Q: The property is owned by four people, and it will be difficult for me to get signatures from all of the owners. Is it sufficient to have the seller most familiar with the property review and sign the seller's disclosure statement? What if I get signatures from only three of the four owners?
A: Pennsylvania's Real Estate Seller Disclosure Law provides "Any seller who intends to transfer any interest in real estate shall disclose to the buyer any material defects with the property known to the seller by completing all applicable items in a property disclosure statement . . . A signed and dated copy of the property disclosure statement shall be delivered to the buyer . . ."
A clever HotLine caller observed that this language only requires all sellers to disclose, but doesn't specifically state that all sellers must sign. My response to that caller was to tell him take my name and number so he could hire me to defend him in the civil suit and disciplinary action that would likely come his way!
As difficult as it may be, there is no reasonable substitute for having each title owner to both review and sign the disclosure statement. While a review may be less meaningful when the owner is a non-resident and merely an investor, that doesn't mean that this owner won't have paid repair bills or have other information relating to the property. Regardless of their ability to contribute, all of the sellers should review and sign the disclosure.
There are occasions when it may be easier to have the seller disclosure form signed in counterpart. By that I mean, each seller signs an identical copy of the original, but not all sellers sign the same original. As long as it can be reasonably demonstrated that each seller reviewed and signed, there should be no problem.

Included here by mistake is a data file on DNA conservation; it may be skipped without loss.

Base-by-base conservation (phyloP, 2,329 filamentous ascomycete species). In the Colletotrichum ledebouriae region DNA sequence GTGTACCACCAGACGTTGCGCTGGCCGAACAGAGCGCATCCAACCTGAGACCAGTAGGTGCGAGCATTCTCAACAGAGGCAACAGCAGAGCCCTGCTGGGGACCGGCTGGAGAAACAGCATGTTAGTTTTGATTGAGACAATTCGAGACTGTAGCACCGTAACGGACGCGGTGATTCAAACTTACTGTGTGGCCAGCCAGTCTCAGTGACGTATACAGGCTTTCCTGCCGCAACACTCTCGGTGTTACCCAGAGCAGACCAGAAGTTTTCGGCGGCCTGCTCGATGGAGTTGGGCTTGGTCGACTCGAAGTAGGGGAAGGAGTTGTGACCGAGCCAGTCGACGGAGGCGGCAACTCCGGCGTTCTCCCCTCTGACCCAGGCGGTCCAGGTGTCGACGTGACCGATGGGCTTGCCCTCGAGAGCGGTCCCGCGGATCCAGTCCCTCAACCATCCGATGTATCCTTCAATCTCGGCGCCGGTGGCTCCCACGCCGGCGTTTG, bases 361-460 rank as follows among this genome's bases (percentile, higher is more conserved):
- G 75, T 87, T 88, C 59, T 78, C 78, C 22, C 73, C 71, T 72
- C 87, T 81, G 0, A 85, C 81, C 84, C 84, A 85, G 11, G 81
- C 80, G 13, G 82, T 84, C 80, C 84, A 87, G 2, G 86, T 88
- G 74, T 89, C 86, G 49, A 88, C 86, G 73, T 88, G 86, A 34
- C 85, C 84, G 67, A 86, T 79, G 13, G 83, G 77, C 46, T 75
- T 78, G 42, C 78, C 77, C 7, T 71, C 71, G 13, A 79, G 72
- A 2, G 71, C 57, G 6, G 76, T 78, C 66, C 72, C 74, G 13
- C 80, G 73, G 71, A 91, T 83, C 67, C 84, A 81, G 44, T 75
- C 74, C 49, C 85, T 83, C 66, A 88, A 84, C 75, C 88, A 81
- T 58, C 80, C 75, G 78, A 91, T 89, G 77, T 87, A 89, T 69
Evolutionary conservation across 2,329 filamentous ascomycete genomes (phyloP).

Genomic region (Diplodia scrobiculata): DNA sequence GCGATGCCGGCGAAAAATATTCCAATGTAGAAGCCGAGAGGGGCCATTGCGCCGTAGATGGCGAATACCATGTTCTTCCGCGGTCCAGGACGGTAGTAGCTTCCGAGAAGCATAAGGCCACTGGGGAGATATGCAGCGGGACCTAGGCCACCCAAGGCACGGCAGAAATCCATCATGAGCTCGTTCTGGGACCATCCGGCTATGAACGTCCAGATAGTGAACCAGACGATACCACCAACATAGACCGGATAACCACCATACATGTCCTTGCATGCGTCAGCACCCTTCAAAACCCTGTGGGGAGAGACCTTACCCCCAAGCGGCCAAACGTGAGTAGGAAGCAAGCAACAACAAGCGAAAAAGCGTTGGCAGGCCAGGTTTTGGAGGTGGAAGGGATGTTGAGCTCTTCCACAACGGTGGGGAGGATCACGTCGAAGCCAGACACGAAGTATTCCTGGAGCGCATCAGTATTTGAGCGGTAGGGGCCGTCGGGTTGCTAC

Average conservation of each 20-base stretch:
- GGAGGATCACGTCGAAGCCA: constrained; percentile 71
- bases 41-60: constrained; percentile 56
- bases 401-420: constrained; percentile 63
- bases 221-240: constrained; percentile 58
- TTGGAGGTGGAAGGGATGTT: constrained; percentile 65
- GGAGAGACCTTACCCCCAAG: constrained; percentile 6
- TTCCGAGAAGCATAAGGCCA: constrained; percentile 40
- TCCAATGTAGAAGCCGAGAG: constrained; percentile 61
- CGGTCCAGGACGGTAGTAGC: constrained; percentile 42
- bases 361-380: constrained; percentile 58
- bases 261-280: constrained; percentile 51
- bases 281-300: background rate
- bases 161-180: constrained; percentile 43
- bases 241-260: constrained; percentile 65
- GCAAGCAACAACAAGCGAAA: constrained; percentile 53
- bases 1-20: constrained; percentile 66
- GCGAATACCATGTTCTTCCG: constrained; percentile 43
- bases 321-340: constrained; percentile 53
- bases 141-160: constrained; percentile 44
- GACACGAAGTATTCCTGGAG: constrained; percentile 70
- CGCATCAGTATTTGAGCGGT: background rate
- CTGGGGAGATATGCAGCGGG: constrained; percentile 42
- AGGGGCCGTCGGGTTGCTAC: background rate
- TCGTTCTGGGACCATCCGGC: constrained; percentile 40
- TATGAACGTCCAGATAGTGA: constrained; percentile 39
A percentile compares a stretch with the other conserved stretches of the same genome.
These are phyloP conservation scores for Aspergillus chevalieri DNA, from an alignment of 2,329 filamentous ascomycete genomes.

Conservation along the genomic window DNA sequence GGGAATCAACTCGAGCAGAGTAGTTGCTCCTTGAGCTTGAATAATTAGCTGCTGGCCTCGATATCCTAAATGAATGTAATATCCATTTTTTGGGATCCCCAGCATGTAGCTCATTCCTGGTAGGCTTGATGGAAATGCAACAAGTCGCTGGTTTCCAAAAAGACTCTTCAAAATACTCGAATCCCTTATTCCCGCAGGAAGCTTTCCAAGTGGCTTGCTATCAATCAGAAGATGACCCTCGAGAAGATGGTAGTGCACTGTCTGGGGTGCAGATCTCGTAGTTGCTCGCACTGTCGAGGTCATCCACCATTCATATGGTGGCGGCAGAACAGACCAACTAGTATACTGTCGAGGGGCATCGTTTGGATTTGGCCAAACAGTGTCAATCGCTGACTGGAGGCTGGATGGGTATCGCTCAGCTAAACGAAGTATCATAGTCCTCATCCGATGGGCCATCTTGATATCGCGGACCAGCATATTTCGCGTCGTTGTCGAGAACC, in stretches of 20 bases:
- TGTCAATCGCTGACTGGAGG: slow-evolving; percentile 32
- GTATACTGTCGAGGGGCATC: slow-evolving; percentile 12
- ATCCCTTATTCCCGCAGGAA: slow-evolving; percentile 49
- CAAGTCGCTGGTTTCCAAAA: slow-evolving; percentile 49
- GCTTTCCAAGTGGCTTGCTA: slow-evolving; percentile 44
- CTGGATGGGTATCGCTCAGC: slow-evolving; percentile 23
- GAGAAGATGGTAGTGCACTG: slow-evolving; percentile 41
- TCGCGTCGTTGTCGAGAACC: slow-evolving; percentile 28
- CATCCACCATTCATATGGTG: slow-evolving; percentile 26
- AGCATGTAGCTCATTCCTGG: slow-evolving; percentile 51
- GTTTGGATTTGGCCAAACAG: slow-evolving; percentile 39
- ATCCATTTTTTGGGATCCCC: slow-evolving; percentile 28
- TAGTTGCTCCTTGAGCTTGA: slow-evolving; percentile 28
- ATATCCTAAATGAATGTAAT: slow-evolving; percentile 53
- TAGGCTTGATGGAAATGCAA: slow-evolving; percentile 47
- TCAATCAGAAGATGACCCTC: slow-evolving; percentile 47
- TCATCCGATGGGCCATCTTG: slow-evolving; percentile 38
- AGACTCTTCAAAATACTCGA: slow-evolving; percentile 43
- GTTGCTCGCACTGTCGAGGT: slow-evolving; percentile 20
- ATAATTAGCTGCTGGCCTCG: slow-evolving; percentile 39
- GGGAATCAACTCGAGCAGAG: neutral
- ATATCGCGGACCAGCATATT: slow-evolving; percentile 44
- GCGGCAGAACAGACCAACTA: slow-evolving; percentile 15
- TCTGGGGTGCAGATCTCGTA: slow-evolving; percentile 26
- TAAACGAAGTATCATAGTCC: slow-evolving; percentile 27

Signing the seller disclosure in counterpart has it drawbacks. There are more papers to account for and more signatures and initials to acquire (the buyers will initial and sign every form from each seller). An advantage, however, is that each seller can make statements that reflect his/her knowledge. For example, a seller who is absentee and never lived in the property would be able to explain his status and limited knowledge on his form.
There will be circumstances when it is impossible to obtain a review and signature for each seller. Anticipated exceptions should be discussed with your broker. Power-of-attorney and other options may exist to work around the difficulties, but it may necessary to consult with your legal counsel to determine how best to protect your sellers and you.
Copyright © Brett M. Woodburn, Esquire, CALDWELL & KEARNS, P.C., 2008
All Rights Reserved
Mr. Goldsmith is an attorney with Caldwell & Kearns and serves as general counsel to PAR. A substantial portion of his practice is dedicated to providing advice and counsel to real estate licensees and representing and defending real estate salespersons and brokers in civil lawsuits and licensing claims across the Commonwealth. He routinely counsels employers on employee relations issues as one of the voices of the PAR Legal Hotline. He may be reached at realcompliance.com.